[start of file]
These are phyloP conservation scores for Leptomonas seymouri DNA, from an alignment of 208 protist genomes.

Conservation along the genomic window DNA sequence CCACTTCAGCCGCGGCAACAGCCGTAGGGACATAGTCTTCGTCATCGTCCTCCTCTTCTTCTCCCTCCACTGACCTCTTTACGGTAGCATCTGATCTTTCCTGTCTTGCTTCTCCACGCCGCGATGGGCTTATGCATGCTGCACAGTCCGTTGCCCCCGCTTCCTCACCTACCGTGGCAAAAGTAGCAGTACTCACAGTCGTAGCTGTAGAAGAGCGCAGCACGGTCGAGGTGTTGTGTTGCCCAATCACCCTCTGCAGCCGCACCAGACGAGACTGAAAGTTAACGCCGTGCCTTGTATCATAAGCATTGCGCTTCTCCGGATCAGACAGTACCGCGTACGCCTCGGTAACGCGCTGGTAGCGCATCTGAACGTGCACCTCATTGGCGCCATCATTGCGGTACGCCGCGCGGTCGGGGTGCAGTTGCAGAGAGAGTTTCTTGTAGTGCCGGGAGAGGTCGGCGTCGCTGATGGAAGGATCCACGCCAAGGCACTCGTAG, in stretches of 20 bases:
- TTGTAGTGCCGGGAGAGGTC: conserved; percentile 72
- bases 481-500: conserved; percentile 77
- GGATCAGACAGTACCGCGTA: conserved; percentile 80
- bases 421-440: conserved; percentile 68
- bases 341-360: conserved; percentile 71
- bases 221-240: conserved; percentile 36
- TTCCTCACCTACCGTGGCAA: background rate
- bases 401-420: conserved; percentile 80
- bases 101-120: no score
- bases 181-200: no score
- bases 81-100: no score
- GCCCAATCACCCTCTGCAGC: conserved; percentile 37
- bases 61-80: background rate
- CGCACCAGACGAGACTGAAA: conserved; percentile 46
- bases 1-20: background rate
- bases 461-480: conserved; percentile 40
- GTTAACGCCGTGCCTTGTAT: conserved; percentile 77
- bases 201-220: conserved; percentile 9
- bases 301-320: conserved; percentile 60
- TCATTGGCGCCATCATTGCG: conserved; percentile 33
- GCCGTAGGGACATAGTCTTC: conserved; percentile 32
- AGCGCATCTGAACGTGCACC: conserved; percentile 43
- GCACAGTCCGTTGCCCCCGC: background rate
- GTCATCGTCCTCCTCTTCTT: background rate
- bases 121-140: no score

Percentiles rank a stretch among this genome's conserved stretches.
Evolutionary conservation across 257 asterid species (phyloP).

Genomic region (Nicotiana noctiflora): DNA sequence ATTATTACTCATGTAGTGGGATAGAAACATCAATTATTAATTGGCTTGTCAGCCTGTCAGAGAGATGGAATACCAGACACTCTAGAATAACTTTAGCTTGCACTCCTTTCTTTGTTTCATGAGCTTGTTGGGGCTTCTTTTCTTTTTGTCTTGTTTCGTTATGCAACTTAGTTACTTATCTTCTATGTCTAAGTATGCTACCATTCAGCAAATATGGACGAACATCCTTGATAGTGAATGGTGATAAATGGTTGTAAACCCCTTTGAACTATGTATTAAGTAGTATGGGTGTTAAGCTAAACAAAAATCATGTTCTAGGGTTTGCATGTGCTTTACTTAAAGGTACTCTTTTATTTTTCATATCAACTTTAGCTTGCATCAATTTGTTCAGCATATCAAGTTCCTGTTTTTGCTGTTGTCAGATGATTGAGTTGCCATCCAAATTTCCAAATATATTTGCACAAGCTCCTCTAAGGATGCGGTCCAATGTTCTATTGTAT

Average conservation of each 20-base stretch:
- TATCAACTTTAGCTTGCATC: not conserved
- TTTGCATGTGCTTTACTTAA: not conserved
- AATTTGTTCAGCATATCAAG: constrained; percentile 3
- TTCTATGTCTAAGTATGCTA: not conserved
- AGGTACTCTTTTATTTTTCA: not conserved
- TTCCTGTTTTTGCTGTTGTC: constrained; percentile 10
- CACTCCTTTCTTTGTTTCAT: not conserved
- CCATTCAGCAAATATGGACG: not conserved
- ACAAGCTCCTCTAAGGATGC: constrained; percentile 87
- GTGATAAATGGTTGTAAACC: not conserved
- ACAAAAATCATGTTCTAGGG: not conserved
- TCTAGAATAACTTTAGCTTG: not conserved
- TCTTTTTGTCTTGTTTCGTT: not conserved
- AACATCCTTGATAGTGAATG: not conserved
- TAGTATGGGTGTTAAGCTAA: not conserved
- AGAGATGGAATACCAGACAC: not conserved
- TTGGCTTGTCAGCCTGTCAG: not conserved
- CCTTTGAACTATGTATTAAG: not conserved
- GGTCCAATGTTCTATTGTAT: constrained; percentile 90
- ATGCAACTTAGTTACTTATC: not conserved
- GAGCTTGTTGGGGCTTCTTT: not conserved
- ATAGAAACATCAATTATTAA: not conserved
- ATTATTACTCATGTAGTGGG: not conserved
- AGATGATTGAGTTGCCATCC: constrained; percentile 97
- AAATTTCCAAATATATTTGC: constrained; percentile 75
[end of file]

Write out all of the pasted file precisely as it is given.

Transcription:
These are phyloP conservation scores for Leptomonas seymouri DNA, from an alignment of 208 protist genomes.

Conservation along the genomic window DNA sequence CCACTTCAGCCGCGGCAACAGCCGTAGGGACATAGTCTTCGTCATCGTCCTCCTCTTCTTCTCCCTCCACTGACCTCTTTACGGTAGCATCTGATCTTTCCTGTCTTGCTTCTCCACGCCGCGATGGGCTTATGCATGCTGCACAGTCCGTTGCCCCCGCTTCCTCACCTACCGTGGCAAAAGTAGCAGTACTCACAGTCGTAGCTGTAGAAGAGCGCAGCACGGTCGAGGTGTTGTGTTGCCCAATCACCCTCTGCAGCCGCACCAGACGAGACTGAAAGTTAACGCCGTGCCTTGTATCATAAGCATTGCGCTTCTCCGGATCAGACAGTACCGCGTACGCCTCGGTAACGCGCTGGTAGCGCATCTGAACGTGCACCTCATTGGCGCCATCATTGCGGTACGCCGCGCGGTCGGGGTGCAGTTGCAGAGAGAGTTTCTTGTAGTGCCGGGAGAGGTCGGCGTCGCTGATGGAAGGATCCACGCCAAGGCACTCGTAG, in stretches of 20 bases:
- TTGTAGTGCCGGGAGAGGTC: conserved; percentile 72
- bases 481-500: conserved; percentile 77
- GGATCAGACAGTACCGCGTA: conserved; percentile 80
- bases 421-440: conserved; percentile 68
- bases 341-360: conserved; percentile 71
- bases 221-240: conserved; percentile 36
- TTCCTCACCTACCGTGGCAA: background rate
- bases 401-420: conserved; percentile 80
- bases 101-120: no score
- bases 181-200: no score
- bases 81-100: no score
- GCCCAATCACCCTCTGCAGC: conserved; percentile 37
- bases 61-80: background rate
- CGCACCAGACGAGACTGAAA: conserved; percentile 46
- bases 1-20: background rate
- bases 461-480: conserved; percentile 40
- GTTAACGCCGTGCCTTGTAT: conserved; percentile 77
- bases 201-220: conserved; percentile 9
- bases 301-320: conserved; percentile 60
- TCATTGGCGCCATCATTGCG: conserved; percentile 33
- GCCGTAGGGACATAGTCTTC: conserved; percentile 32
- AGCGCATCTGAACGTGCACC: conserved; percentile 43
- GCACAGTCCGTTGCCCCCGC: background rate
- GTCATCGTCCTCCTCTTCTT: background rate
- bases 121-140: no score

Percentiles rank a stretch among this genome's conserved stretches.
Evolutionary conservation across 257 asterid species (phyloP).

Genomic region (Nicotiana noctiflora): DNA sequence ATTATTACTCATGTAGTGGGATAGAAACATCAATTATTAATTGGCTTGTCAGCCTGTCAGAGAGATGGAATACCAGACACTCTAGAATAACTTTAGCTTGCACTCCTTTCTTTGTTTCATGAGCTTGTTGGGGCTTCTTTTCTTTTTGTCTTGTTTCGTTATGCAACTTAGTTACTTATCTTCTATGTCTAAGTATGCTACCATTCAGCAAATATGGACGAACATCCTTGATAGTGAATGGTGATAAATGGTTGTAAACCCCTTTGAACTATGTATTAAGTAGTATGGGTGTTAAGCTAAACAAAAATCATGTTCTAGGGTTTGCATGTGCTTTACTTAAAGGTACTCTTTTATTTTTCATATCAACTTTAGCTTGCATCAATTTGTTCAGCATATCAAGTTCCTGTTTTTGCTGTTGTCAGATGATTGAGTTGCCATCCAAATTTCCAAATATATTTGCACAAGCTCCTCTAAGGATGCGGTCCAATGTTCTATTGTAT

Average conservation of each 20-base stretch:
- TATCAACTTTAGCTTGCATC: not conserved
- TTTGCATGTGCTTTACTTAA: not conserved
- AATTTGTTCAGCATATCAAG: constrained; percentile 3
- TTCTATGTCTAAGTATGCTA: not conserved
- AGGTACTCTTTTATTTTTCA: not conserved
- TTCCTGTTTTTGCTGTTGTC: constrained; percentile 10
- CACTCCTTTCTTTGTTTCAT: not conserved
- CCATTCAGCAAATATGGACG: not conserved
- ACAAGCTCCTCTAAGGATGC: constrained; percentile 87
- GTGATAAATGGTTGTAAACC: not conserved
- ACAAAAATCATGTTCTAGGG: not conserved
- TCTAGAATAACTTTAGCTTG: not conserved
- TCTTTTTGTCTTGTTTCGTT: not conserved
- AACATCCTTGATAGTGAATG: not conserved
- TAGTATGGGTGTTAAGCTAA: not conserved
- AGAGATGGAATACCAGACAC: not conserved
- TTGGCTTGTCAGCCTGTCAG: not conserved
- CCTTTGAACTATGTATTAAG: not conserved
- GGTCCAATGTTCTATTGTAT: constrained; percentile 90
- ATGCAACTTAGTTACTTATC: not conserved
- GAGCTTGTTGGGGCTTCTTT: not conserved
- ATAGAAACATCAATTATTAA: not conserved
- ATTATTACTCATGTAGTGGG: not conserved
- AGATGATTGAGTTGCCATCC: constrained; percentile 97
- AAATTTCCAAATATATTTGC: constrained; percentile 75